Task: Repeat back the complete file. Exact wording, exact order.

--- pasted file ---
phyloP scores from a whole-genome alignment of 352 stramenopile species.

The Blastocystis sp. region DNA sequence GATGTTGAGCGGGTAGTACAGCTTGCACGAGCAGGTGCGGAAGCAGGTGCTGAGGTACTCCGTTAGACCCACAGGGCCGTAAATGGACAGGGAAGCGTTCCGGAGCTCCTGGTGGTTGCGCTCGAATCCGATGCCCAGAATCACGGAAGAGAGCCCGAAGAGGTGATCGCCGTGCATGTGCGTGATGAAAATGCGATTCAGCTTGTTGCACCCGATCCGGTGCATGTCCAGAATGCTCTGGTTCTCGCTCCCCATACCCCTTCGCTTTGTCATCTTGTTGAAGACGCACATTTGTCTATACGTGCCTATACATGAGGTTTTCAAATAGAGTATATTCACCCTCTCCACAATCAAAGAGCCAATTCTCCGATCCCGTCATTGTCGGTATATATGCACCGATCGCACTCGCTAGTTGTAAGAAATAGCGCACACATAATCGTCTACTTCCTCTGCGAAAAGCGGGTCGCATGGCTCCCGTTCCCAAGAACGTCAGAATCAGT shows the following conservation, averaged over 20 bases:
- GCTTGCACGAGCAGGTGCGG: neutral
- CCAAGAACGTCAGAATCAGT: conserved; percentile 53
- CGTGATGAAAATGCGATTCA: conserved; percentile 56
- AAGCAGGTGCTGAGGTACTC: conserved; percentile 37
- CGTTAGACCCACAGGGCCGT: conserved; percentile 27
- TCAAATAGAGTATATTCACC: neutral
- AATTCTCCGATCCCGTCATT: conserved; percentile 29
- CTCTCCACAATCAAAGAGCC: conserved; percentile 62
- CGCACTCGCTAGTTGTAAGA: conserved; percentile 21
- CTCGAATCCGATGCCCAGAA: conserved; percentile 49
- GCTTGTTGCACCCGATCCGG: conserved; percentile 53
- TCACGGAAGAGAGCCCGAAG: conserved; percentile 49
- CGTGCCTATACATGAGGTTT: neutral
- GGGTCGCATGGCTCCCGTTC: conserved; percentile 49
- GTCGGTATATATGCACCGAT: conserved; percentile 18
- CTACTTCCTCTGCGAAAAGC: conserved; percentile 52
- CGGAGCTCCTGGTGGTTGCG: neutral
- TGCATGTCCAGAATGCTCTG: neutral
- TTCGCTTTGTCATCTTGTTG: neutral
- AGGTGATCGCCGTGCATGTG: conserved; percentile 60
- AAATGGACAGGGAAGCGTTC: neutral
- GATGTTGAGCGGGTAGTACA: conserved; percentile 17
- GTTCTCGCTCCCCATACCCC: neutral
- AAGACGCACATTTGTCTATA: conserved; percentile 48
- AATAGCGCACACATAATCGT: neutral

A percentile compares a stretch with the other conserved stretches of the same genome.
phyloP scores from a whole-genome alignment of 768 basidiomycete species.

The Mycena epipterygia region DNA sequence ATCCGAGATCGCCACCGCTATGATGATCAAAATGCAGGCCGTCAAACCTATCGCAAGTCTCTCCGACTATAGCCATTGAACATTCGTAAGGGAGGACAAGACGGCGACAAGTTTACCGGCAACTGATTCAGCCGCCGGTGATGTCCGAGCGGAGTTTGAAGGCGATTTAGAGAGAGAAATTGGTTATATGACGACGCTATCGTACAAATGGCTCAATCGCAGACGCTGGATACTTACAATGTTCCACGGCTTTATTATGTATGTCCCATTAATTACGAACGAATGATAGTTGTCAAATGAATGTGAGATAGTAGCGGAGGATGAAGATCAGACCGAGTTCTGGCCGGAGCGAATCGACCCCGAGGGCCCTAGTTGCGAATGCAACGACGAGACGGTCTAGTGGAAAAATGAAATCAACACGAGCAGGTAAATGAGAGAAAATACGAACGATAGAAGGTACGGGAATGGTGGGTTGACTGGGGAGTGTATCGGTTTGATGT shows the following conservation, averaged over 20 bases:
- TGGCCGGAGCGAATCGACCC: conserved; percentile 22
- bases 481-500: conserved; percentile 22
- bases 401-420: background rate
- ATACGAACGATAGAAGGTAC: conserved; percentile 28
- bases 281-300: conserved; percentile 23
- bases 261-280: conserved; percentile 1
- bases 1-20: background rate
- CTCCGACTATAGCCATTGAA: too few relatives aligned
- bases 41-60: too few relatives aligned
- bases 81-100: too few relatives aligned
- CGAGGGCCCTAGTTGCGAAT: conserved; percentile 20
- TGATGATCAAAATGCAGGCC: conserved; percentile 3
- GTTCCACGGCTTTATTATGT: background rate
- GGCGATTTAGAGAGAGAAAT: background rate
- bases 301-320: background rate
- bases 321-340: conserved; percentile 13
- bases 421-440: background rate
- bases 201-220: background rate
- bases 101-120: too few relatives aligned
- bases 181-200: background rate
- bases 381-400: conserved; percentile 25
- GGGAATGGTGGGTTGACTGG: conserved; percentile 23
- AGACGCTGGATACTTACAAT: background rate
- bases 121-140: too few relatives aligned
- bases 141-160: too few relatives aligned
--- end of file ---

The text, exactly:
phyloP scores from a whole-genome alignment of 352 stramenopile species.

The Blastocystis sp. region DNA sequence GATGTTGAGCGGGTAGTACAGCTTGCACGAGCAGGTGCGGAAGCAGGTGCTGAGGTACTCCGTTAGACCCACAGGGCCGTAAATGGACAGGGAAGCGTTCCGGAGCTCCTGGTGGTTGCGCTCGAATCCGATGCCCAGAATCACGGAAGAGAGCCCGAAGAGGTGATCGCCGTGCATGTGCGTGATGAAAATGCGATTCAGCTTGTTGCACCCGATCCGGTGCATGTCCAGAATGCTCTGGTTCTCGCTCCCCATACCCCTTCGCTTTGTCATCTTGTTGAAGACGCACATTTGTCTATACGTGCCTATACATGAGGTTTTCAAATAGAGTATATTCACCCTCTCCACAATCAAAGAGCCAATTCTCCGATCCCGTCATTGTCGGTATATATGCACCGATCGCACTCGCTAGTTGTAAGAAATAGCGCACACATAATCGTCTACTTCCTCTGCGAAAAGCGGGTCGCATGGCTCCCGTTCCCAAGAACGTCAGAATCAGT shows the following conservation, averaged over 20 bases:
- GCTTGCACGAGCAGGTGCGG: neutral
- CCAAGAACGTCAGAATCAGT: conserved; percentile 53
- CGTGATGAAAATGCGATTCA: conserved; percentile 56
- AAGCAGGTGCTGAGGTACTC: conserved; percentile 37
- CGTTAGACCCACAGGGCCGT: conserved; percentile 27
- TCAAATAGAGTATATTCACC: neutral
- AATTCTCCGATCCCGTCATT: conserved; percentile 29
- CTCTCCACAATCAAAGAGCC: conserved; percentile 62
- CGCACTCGCTAGTTGTAAGA: conserved; percentile 21
- CTCGAATCCGATGCCCAGAA: conserved; percentile 49
- GCTTGTTGCACCCGATCCGG: conserved; percentile 53
- TCACGGAAGAGAGCCCGAAG: conserved; percentile 49
- CGTGCCTATACATGAGGTTT: neutral
- GGGTCGCATGGCTCCCGTTC: conserved; percentile 49
- GTCGGTATATATGCACCGAT: conserved; percentile 18
- CTACTTCCTCTGCGAAAAGC: conserved; percentile 52
- CGGAGCTCCTGGTGGTTGCG: neutral
- TGCATGTCCAGAATGCTCTG: neutral
- TTCGCTTTGTCATCTTGTTG: neutral
- AGGTGATCGCCGTGCATGTG: conserved; percentile 60
- AAATGGACAGGGAAGCGTTC: neutral
- GATGTTGAGCGGGTAGTACA: conserved; percentile 17
- GTTCTCGCTCCCCATACCCC: neutral
- AAGACGCACATTTGTCTATA: conserved; percentile 48
- AATAGCGCACACATAATCGT: neutral

A percentile compares a stretch with the other conserved stretches of the same genome.
phyloP scores from a whole-genome alignment of 768 basidiomycete species.

The Mycena epipterygia region DNA sequence ATCCGAGATCGCCACCGCTATGATGATCAAAATGCAGGCCGTCAAACCTATCGCAAGTCTCTCCGACTATAGCCATTGAACATTCGTAAGGGAGGACAAGACGGCGACAAGTTTACCGGCAACTGATTCAGCCGCCGGTGATGTCCGAGCGGAGTTTGAAGGCGATTTAGAGAGAGAAATTGGTTATATGACGACGCTATCGTACAAATGGCTCAATCGCAGACGCTGGATACTTACAATGTTCCACGGCTTTATTATGTATGTCCCATTAATTACGAACGAATGATAGTTGTCAAATGAATGTGAGATAGTAGCGGAGGATGAAGATCAGACCGAGTTCTGGCCGGAGCGAATCGACCCCGAGGGCCCTAGTTGCGAATGCAACGACGAGACGGTCTAGTGGAAAAATGAAATCAACACGAGCAGGTAAATGAGAGAAAATACGAACGATAGAAGGTACGGGAATGGTGGGTTGACTGGGGAGTGTATCGGTTTGATGT shows the following conservation, averaged over 20 bases:
- TGGCCGGAGCGAATCGACCC: conserved; percentile 22
- bases 481-500: conserved; percentile 22
- bases 401-420: background rate
- ATACGAACGATAGAAGGTAC: conserved; percentile 28
- bases 281-300: conserved; percentile 23
- bases 261-280: conserved; percentile 1
- bases 1-20: background rate
- CTCCGACTATAGCCATTGAA: too few relatives aligned
- bases 41-60: too few relatives aligned
- bases 81-100: too few relatives aligned
- CGAGGGCCCTAGTTGCGAAT: conserved; percentile 20
- TGATGATCAAAATGCAGGCC: conserved; percentile 3
- GTTCCACGGCTTTATTATGT: background rate
- GGCGATTTAGAGAGAGAAAT: background rate
- bases 301-320: background rate
- bases 321-340: conserved; percentile 13
- bases 421-440: background rate
- bases 201-220: background rate
- bases 101-120: too few relatives aligned
- bases 181-200: background rate
- bases 381-400: conserved; percentile 25
- GGGAATGGTGGGTTGACTGG: conserved; percentile 23
- AGACGCTGGATACTTACAAT: background rate
- bases 121-140: too few relatives aligned
- bases 141-160: too few relatives aligned